On June 3, 1968, Solanas arrived at Warhol's new office located at 33 Union Square West. Warhol had relocated from the Factory in Midtown to more luxurious surroundings earlier that year. Armed with a .32 Beretta, she shot both Warhol and Mario Amaya, the London art gallery owner he was meeting with, before departing the building.

Solanas' fired two bullets that ripped through Warhol's stomach, liver, spleen, esophagus, and both lungs. At one point, he was pronounced dead, but doctors managed to revive him. He endured two months in the hospital undergoing multiple surgeries and would subsequently be required to wear a surgical corset for the remainder of his life to support his organs. Amaya wasn’t badly wounded.

The front page of the Daily News on June 4, 1968 regarding Warhol being shot and critically wounded by one of his female stars, Valerie Solanas.

Several hours following the shooting, Solanas approached a policeman in Times Square and surrendered her .32 semi-automatic along with a .22 revolver. "He had too much control over my life," she purportedly confessed to the officer, a statement that made headlines on the front cover of the New York Daily News.

Solanas underwent multiple rounds of psychiatric evaluation and received a diagnosis of paranoid schizophrenia. Despite this, she was deemed competent to stand trial and pleaded guilty to assault charges. A judge sentenced her to three years, inclusive of time served, and she was released in late 1971.

Even after her release, Fah writes, Solanas remained steadfast in her belief that she could revolutionise the world with her SCUM Manifesto. However, as her mental health deteriorated, she became increasingly paranoid and unstable. She spent her final years residing alone in a single-occupancy welfare hotel in San Francisco, where she passed away in 1988.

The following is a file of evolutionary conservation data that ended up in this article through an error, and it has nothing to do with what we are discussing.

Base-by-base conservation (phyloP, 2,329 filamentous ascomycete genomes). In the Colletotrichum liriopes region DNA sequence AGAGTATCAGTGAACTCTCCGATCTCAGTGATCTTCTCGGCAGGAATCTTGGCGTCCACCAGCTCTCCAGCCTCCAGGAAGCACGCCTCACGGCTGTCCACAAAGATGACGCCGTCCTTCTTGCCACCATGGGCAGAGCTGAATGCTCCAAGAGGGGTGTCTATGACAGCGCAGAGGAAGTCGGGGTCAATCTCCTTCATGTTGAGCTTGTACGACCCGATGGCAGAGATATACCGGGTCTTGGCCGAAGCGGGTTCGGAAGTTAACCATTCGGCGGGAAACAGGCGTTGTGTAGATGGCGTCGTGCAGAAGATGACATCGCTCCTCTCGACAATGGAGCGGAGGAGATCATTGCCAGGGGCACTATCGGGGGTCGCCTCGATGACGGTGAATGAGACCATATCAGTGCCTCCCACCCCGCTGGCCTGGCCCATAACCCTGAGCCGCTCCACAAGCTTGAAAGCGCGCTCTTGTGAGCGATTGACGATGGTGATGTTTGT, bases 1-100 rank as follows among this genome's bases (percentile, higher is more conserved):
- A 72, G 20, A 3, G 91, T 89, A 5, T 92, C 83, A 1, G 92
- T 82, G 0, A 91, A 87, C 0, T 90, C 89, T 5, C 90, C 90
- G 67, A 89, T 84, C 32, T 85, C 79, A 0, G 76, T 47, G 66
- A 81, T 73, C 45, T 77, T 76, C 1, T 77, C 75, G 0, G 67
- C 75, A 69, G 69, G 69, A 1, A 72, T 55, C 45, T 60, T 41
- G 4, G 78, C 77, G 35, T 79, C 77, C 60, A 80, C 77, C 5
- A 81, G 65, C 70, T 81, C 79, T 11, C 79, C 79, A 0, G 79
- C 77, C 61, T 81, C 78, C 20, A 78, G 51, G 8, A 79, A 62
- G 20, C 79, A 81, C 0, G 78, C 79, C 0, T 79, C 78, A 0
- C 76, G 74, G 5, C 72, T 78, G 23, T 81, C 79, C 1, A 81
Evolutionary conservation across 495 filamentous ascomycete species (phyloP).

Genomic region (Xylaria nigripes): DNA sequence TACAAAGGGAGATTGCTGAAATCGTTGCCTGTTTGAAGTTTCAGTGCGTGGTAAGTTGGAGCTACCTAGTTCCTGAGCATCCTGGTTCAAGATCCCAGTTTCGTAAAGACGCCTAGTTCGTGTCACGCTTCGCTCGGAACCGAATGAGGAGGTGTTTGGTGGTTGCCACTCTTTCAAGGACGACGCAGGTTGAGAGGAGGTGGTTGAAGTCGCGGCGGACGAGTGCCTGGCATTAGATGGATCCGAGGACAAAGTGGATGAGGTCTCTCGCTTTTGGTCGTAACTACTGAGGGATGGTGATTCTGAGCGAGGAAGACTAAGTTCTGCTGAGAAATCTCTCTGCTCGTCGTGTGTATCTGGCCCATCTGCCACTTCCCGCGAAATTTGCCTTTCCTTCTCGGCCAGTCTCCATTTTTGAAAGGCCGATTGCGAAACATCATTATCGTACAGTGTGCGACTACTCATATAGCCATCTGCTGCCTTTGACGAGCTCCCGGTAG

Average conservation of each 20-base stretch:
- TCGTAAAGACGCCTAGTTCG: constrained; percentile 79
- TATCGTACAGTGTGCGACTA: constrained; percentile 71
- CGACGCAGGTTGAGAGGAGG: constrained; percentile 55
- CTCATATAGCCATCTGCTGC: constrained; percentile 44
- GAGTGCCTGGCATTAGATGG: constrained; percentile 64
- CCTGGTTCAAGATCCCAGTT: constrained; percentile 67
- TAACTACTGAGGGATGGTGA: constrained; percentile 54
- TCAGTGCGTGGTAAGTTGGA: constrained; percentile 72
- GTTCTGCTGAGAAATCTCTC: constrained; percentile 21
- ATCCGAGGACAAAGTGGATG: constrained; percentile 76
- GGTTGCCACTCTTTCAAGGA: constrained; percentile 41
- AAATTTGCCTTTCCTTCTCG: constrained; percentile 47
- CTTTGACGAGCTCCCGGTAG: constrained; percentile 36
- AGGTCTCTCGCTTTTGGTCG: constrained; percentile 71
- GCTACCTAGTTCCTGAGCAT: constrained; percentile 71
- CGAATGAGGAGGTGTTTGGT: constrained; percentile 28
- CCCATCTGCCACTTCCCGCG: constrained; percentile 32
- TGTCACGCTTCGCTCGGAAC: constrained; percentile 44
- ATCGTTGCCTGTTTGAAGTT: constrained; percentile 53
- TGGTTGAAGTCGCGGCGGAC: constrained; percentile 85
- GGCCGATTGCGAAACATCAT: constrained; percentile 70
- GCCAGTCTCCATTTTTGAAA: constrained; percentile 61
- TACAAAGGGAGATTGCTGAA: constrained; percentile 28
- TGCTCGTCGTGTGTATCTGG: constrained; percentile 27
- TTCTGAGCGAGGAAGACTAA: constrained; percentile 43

The shooting significantly altered both his personal life and artistic endeavours, leaving lasting physical and emotional scars. Warhol became notably more cautious, distancing himself from much of his filmmaking and controversial artwork, and instead directing his attention towards business ventures.

Previously, Warhol had explored themes of death and violence in his art, including a series of paintings depicting sensationalised scenes of death and disaster drawn from newspaper headlines, such as car accidents and electric chairs.

Post-shooting, he revisited the theme of death, painting a series of skulls and one of guns, a weapon with which he now had an intensely personal connection. “I said that I wasn’t creative since I was shot, because after that I stopped seeing creepy people,” Warhol wrote in his diaryin November 1978.

Andy Warhol's postoperative scars. Photographed by Richard Avedon, August 20th, 1969

Moreover, the shooting heightened Warhol's aversion to hospitals, leading him to explore alternative health therapies such as healing crystals. This reluctance had tragic consequences on February 21, 1987, when Warhol passed away from cardiac arrest following gallbladder surgery—a procedure he had postponed for several years due to his fear of medical facilities. "He could have arranged to have the surgery done earlier if he had been more proactive about his health," Diaz reflects. "However, he consistently avoided hospitals. He harbored a constant fear of falling ill. I believe his near-death experience intensified that apprehension."